MS: I wouldn’t disagree with you. Art is still the most incredible field of consent I can imagine, but I think what Gillick refers to is a rethinking of contemporary art itself as the site of an ageing and naturalised set of conventions, representative of what is a pretty narrow range of cultural production if you think about it on a larger human scale. Its status as an institution and an industry typically serves to reinforce existing values of art. It’s not to be taken necessarily as an apocalyptic endpoint though, but perhaps a generative foil, especially if we consider how future modes of creativity might reflect as-yet defined forms of living and being.

AWB: Can you elaborate a bit on your ideas about constellations? Perhaps there are areas where certain kinds of constellations emerge from or manifest themselves? Would you call a passerby interacting with your work an elongation or augmentation of the constellation or relationship or idea that you build from and with?

MS: Very rarely are my own interests driven by a singular point. By and large, I don’t know why something is initially fascinating to me or anyone else other than that it is simply available through lived experience. But I see recurring patterns in my interests. For example, I’m fascinated by the technological and social aspects of mass media – blinking lights and startup screens – and the way they alter the emotional and perceptual corners of my every day.

What I like is the notion that you encounter things by their orbit around other bodies, and by the way subsequent collisions of multiple orbits enable reorderings of energy and form. You pick up a lot of functions that don’t serve the utility of meaning, and this is important. As elongation suggests, stories are added to or scattered over time, giving rise to mutations that are further reshaped by personal experience. In this way, ideas and sources are never fixed to a single contour or intention, and it’s always by their exchange with something else that their significance is modified. So, definitely, by sheer presence and cultural baggage, I think the passerby contributes to the ongoing constellation of feelings, reactions and behaviours built up in any given work. Maybe another way to imagine this is to say that the object of observation changes by being observed.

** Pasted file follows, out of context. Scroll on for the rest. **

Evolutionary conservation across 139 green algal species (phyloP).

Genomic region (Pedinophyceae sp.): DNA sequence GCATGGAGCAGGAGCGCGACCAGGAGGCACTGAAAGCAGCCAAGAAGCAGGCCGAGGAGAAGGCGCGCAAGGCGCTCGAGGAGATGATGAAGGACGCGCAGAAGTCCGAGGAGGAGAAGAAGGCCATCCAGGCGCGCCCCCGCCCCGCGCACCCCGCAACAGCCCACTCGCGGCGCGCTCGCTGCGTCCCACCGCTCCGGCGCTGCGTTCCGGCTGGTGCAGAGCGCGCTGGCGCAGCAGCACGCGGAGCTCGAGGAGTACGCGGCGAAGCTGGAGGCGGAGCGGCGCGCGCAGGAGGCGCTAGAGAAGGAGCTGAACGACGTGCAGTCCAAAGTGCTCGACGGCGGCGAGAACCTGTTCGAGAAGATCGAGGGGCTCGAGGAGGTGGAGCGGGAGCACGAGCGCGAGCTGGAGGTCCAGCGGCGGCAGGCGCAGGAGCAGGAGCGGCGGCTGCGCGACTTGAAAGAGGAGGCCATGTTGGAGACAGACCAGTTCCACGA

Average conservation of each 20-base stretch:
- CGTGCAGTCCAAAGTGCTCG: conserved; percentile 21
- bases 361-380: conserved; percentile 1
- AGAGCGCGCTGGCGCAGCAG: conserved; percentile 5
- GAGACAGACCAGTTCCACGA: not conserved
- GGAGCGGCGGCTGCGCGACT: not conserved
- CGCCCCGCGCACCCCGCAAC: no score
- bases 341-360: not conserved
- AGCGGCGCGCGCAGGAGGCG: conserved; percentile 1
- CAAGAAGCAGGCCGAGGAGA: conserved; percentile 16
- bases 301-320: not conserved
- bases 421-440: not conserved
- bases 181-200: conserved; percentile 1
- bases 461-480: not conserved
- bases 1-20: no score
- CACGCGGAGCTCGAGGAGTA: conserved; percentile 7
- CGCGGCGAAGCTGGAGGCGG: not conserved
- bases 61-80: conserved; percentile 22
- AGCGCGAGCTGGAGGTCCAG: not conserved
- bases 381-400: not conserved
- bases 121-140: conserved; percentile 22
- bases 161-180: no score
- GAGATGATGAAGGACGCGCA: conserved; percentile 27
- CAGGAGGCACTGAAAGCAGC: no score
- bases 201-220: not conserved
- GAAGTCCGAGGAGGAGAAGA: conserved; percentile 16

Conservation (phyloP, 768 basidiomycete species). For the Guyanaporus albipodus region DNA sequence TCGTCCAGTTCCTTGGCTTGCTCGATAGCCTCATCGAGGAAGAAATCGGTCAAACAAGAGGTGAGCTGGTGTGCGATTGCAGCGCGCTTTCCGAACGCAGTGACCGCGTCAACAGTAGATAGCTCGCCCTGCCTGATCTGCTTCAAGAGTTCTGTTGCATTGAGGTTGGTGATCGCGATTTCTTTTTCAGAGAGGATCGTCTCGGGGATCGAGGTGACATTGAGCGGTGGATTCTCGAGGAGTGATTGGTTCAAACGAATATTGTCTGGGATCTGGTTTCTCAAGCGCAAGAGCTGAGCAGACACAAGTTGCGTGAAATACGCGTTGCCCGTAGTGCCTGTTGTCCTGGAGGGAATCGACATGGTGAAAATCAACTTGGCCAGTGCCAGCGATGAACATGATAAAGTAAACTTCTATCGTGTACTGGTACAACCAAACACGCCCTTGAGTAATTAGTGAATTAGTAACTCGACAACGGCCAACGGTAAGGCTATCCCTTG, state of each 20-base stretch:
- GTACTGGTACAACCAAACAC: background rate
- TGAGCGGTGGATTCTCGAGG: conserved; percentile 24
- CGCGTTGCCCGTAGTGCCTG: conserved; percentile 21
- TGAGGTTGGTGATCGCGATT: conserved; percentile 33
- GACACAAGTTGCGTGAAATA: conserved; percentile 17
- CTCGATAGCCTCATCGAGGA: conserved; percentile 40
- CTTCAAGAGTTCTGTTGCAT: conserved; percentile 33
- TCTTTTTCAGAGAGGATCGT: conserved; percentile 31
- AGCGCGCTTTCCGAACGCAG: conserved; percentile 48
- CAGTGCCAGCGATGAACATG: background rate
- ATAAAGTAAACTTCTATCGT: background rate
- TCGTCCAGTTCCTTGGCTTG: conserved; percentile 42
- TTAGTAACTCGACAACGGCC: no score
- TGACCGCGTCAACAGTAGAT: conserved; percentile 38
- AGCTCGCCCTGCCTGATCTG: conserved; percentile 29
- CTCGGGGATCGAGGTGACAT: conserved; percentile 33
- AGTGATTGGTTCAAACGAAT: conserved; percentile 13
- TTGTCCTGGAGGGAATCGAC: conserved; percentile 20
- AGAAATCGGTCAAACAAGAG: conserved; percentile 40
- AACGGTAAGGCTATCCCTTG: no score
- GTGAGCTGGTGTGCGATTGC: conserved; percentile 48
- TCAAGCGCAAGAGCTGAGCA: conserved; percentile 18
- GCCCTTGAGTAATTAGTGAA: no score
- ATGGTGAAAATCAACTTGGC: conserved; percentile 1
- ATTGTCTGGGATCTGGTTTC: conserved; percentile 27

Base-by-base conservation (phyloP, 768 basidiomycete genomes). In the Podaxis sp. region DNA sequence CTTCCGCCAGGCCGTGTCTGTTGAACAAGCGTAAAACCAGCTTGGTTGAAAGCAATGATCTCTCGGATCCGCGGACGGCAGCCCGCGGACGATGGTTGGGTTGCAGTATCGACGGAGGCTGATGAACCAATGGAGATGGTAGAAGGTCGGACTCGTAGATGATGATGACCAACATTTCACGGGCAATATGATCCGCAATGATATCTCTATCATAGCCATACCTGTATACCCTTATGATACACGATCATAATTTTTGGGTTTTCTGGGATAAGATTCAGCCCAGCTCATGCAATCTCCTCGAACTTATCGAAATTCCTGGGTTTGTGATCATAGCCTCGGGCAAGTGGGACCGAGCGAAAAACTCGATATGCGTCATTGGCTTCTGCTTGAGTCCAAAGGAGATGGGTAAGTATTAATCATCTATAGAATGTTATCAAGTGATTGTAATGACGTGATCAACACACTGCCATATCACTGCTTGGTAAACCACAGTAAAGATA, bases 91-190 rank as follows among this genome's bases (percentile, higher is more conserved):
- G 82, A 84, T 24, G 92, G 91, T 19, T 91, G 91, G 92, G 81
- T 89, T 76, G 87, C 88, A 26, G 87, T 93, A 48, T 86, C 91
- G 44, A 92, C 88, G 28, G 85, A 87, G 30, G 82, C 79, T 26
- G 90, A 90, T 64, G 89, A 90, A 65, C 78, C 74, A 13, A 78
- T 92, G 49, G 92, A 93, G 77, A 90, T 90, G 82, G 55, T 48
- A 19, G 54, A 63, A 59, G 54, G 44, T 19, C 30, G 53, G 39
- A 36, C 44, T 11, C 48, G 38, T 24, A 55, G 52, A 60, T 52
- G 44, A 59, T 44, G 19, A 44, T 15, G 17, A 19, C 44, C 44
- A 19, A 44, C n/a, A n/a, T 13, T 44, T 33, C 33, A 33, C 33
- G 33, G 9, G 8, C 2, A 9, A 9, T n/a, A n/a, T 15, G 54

AWB: Can you break one of your works down into its component parts to better explain how the elements form a coherent, yet always elliptical and open whole?

MS: I can describe some components, but not necessarily their expression, and this is what I alluded to earlier about the relationship between a text and the production of its experience. What I’m consistently drawn to are constellations of performance, place and politics, and questions about the recoding of history and subjectivity through technological form. In my film Several Circles (2010), for example, I would never have thought about 19th-century paddlewheel steamships if it weren’t for my interest in techno music from Detroit. Nor would I have thought about the displacement of labour in Michigan’s “Big Three” car factories if it weren’t for the iconic Japanese-made electronic drum machines that were used on pioneering techno records played on Detroit dancefloors, where a four-piece R&B band might have once stood. There is a narrative about the movement of bodies as much as there is the movement of machines. Strangely, they’re all subjects defined by a circular motif at their heart, whether it’s the loop-based structure of techno or the simple rotation of the car wheel. Any of these sober subjects could have been interesting on their own, of course, but, for me, it was their constellation that somehow formed a different kind of opening point.